Navy Master-at-Arms 3rd Class Xavier Sierra maintains a security watch during a crew swap in Djibouti on Dec. 21. (Photo by Master-at-Arms 2nd Class Perry Lafoe/ Navy)

The Navy’s top officer released a new plan on Tuesday to stay ahead of potential adversaries at sea, saying the service must develop new concepts for fighting alongside the Marine Corps, reorganize two of its largest headquarters and reinvigorate how it trains leaders.

Adm. John M. Richardson’s 10-page plan, titled “A Design for Maintaining Maritime Superiority,” is meant to jump-start the Navy into better preparing for the future, he said in an interview.

“Our adversaries are bent on leaving us swirling in their wake,” the document warned. It later added: “Looking forward, it is clear that the challenges the Navy faces are shifting in character, are increasingly difficult to address in isolation, and are changing more quickly. This will require us to reexamine our approaches in every aspect of our operations.”

The document sets the tone for Richardson’s expected four-year tenure as chief of naval operations, which began in September. The admiral said he doesn’t see the document as breaking new ground, but as providing guidance that will shape planning in the future.

[Photos, details emerge of U.S. commandos working off new combat ship]

“I’m trying to create a sense of urgency, because I really feel a sense of urgency to start improving faster and learning faster,” Richardson said. “It’s kind of an all-hands evolution. Everyone should be chipping in.”

In the plan, the admiral specifically lists the actions of Russia and China as points of concern, along with the provocative actions of North Korea and the advanced missiles and proxy forces utilized by Iran in the Middle East.

“For the first time in 25 years, the United States is facing a return to great power competition,” the plan said. “Russia and China both seek to be global powers. Their goals are backed by a growing arsenal of high-end warfighting capabilities, many of which are focused specifically on our vulnerabilities, and are increasingly designed from the ground up to leverage the maritime, technological, and information systems.”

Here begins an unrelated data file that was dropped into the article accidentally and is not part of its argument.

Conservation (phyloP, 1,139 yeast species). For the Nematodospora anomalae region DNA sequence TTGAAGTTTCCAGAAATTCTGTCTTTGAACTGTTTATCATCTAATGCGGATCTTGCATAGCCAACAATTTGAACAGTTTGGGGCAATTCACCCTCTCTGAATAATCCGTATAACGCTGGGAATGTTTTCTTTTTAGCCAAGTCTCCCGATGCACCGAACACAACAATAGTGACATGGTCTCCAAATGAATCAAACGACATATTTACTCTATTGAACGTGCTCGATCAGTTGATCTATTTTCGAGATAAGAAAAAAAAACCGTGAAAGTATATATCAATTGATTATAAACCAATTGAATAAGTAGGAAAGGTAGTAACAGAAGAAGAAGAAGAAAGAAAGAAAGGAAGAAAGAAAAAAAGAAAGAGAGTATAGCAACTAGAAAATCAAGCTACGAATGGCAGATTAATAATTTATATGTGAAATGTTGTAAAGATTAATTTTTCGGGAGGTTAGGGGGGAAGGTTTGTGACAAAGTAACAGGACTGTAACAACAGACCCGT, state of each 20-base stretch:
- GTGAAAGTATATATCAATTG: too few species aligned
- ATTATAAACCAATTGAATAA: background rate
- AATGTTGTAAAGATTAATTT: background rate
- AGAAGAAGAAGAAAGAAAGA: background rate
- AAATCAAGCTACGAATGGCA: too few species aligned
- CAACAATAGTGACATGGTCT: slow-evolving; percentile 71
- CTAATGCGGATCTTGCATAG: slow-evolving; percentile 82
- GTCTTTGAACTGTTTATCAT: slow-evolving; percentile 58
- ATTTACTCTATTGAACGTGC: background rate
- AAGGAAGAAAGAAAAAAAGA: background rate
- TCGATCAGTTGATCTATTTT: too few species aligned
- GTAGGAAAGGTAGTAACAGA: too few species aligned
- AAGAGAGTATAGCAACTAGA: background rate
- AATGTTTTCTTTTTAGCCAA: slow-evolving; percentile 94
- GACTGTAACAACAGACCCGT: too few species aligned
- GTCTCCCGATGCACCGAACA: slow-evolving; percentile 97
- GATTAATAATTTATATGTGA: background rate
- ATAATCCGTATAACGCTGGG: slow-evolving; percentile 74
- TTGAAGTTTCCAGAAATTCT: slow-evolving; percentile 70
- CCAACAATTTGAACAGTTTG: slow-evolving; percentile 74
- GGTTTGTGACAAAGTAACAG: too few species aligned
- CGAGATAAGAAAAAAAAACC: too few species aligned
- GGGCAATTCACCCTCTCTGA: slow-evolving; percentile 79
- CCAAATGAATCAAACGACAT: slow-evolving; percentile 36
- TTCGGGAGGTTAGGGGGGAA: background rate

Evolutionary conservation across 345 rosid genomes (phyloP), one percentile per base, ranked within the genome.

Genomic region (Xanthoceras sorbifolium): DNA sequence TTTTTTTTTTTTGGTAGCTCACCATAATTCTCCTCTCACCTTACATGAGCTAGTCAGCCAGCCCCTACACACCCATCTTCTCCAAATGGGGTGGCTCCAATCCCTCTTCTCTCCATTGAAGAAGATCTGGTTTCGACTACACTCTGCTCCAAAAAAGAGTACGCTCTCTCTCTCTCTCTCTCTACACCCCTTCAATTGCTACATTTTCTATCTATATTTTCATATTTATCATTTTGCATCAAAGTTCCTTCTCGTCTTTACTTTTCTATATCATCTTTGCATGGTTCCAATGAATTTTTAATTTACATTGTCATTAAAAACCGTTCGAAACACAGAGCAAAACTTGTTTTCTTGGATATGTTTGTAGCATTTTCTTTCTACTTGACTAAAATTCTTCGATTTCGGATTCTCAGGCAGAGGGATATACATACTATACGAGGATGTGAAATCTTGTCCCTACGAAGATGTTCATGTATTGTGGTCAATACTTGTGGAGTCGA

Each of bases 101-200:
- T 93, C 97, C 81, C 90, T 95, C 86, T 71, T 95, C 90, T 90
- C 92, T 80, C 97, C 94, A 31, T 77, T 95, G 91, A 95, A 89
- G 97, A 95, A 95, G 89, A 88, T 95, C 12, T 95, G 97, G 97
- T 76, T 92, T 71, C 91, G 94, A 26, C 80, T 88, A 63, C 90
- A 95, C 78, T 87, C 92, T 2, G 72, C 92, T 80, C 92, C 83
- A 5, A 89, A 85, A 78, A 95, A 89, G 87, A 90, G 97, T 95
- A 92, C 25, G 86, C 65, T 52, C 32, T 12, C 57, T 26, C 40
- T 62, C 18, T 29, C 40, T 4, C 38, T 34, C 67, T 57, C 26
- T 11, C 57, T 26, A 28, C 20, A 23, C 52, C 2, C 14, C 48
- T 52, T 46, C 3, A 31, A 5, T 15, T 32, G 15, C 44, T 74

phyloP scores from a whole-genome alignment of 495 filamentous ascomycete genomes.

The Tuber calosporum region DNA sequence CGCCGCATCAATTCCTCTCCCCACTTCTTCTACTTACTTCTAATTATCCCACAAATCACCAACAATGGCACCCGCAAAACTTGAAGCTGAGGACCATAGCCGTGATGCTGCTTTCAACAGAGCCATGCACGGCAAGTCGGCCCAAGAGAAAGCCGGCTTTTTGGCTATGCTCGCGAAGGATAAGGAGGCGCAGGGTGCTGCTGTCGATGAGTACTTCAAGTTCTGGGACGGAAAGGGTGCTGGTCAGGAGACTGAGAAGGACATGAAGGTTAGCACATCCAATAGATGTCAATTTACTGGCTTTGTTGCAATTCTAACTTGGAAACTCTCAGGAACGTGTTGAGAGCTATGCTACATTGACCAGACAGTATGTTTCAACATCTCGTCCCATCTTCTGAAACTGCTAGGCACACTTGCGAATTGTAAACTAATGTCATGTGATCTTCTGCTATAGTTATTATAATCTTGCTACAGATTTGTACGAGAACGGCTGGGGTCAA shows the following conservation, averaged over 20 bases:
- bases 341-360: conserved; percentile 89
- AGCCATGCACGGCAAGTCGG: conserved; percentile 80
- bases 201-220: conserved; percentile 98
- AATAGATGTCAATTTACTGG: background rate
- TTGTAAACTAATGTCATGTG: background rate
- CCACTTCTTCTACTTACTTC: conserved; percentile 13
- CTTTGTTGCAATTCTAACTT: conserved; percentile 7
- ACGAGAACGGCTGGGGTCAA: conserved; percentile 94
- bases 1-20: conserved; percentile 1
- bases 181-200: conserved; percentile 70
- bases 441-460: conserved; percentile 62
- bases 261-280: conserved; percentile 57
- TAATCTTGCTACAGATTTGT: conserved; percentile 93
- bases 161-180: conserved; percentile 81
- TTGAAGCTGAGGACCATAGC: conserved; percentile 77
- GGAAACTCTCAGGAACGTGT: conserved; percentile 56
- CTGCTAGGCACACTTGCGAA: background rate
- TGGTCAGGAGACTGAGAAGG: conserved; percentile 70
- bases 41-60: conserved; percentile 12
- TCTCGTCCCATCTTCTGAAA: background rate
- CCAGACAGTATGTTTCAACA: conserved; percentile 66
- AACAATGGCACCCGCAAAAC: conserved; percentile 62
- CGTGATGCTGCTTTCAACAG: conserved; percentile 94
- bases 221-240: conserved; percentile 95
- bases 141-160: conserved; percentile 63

Adm. John Richardson, chief of naval operations, speaks during an all-hands call at Naval Support Activity Naples, Italy, on Oct. 20. (Photo by Mass Communication Specialist 1st Class Theron J. Godbold/ Navy)

Richardson said one issue he wants to focus on is “gray warfare,” an area that falls between peace and full armed conflict. It typically involves some aggression or use of force, but is deliberately ambiguous in nature — “just below the level of conflict,” the admiral said. One example would be China’s recent development of artificial islands in the South China Sea that include runways from which they can project power.

The admiral said he also wants to partner with the Marine Corps more fully to develop new concepts and capabilities that could be used in operations ranging from situations that fall short of combat to full conflict at sea. That comes as the two services prepare to deploy Marines on ships they haven’t traditionally used, like floating staging bases. The craft don’t have as much combat power as traditional amphibious ships, but are available in greater quantities.